While the general rule is that Social Security benefits are taxable, things like filing status and other sources of income determine how much tax you’ll pay.
Those with little or no additional income outside of Social Security typically won’t pay any taxes on those benefits. Income from wages, self-employment income, and investment income, including tax-exempt interest, are all factors for determining how much of your benefits are taxable.
If you’re married and file a joint return, you and your spouse must combine your incomes and Social Security benefits when figuring the taxable portion of your benefits.
You’ll never pay taxes on more than 85% of your Social Security income. How much you’ll pay depends on your total combined retirement income, calculated as half of your Social Security payments plus all of your other income.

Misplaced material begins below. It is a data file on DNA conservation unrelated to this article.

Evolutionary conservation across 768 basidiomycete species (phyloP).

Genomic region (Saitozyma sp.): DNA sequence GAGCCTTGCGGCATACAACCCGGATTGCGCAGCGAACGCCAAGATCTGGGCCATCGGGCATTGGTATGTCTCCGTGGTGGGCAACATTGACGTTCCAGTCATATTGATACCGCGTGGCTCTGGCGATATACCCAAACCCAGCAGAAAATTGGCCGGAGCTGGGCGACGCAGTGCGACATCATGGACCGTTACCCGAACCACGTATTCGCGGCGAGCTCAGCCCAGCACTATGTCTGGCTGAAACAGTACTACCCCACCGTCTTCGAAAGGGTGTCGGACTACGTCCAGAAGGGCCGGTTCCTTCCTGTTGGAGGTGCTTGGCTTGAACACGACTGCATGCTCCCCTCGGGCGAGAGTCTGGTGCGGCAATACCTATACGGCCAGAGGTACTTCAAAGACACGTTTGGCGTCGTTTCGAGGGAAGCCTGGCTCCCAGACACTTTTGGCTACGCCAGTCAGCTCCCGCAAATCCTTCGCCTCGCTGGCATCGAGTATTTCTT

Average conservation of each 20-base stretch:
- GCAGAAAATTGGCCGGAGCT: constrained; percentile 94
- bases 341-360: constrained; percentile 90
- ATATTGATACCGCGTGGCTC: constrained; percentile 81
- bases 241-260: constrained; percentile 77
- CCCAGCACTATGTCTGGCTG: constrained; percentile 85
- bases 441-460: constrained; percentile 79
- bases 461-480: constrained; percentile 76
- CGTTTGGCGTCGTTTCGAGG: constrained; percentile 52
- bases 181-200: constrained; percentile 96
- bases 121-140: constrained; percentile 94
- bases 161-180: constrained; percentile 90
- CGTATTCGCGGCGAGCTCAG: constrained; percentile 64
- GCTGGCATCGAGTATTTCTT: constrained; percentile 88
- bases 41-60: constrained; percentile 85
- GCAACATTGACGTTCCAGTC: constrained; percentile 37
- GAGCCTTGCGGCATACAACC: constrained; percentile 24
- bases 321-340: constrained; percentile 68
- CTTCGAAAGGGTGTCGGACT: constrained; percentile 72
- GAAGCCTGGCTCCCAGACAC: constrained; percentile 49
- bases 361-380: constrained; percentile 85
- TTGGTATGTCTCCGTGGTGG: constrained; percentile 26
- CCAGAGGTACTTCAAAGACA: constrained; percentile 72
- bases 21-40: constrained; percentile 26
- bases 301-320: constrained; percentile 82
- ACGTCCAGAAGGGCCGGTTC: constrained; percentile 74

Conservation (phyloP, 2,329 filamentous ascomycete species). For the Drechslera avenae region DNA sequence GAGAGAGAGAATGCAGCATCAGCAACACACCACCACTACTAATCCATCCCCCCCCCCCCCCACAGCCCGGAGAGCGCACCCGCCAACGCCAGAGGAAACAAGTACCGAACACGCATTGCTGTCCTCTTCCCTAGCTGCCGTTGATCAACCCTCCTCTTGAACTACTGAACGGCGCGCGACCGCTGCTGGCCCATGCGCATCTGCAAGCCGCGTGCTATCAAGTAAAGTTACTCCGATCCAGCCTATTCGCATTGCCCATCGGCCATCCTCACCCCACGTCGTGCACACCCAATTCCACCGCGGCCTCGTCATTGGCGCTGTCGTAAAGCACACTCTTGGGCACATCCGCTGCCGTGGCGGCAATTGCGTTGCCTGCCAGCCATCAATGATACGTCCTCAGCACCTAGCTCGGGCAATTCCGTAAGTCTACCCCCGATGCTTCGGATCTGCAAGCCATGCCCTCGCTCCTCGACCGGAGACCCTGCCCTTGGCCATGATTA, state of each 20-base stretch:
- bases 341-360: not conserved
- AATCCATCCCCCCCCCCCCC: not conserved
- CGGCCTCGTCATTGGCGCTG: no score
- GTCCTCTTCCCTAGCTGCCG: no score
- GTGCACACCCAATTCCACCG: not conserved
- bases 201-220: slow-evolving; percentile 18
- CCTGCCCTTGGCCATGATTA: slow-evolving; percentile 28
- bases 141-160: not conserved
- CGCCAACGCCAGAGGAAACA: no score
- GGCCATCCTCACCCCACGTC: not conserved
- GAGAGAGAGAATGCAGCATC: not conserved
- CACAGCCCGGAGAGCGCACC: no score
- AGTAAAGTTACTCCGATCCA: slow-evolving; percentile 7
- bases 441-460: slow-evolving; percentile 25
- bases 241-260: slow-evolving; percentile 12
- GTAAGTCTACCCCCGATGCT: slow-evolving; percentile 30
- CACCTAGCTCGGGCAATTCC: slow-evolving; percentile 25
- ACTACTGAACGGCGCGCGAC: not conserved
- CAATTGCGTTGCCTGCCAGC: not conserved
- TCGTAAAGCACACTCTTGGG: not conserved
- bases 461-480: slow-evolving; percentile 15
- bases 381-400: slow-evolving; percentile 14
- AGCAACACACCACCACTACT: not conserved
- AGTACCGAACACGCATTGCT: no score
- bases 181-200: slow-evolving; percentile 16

The limit for singles and heads of households is $25,000, and joint filers have a $32,000 limit. If you exceed these limits, between 50% and 85% of your Social Security benefits will be taxable. The calculation is not straightforward, so be sure to speak with your tax professional if you’re expecting to start receiving Social Security soon.
Along with federal taxes, some states also tax Social Security benefits.
If you owe taxes on your Social Security benefits, you can pay them when you file your tax return in April, just like you did when you were working.
Alternatively, you can make estimated payments throughout the year to avoid a big expense at tax time. You can also elect to withhold taxes from your payments by completing Form W-4V (voluntary withholding) and sending it to the Social Security Administration. You can opt to have between 7% and 22% withheld.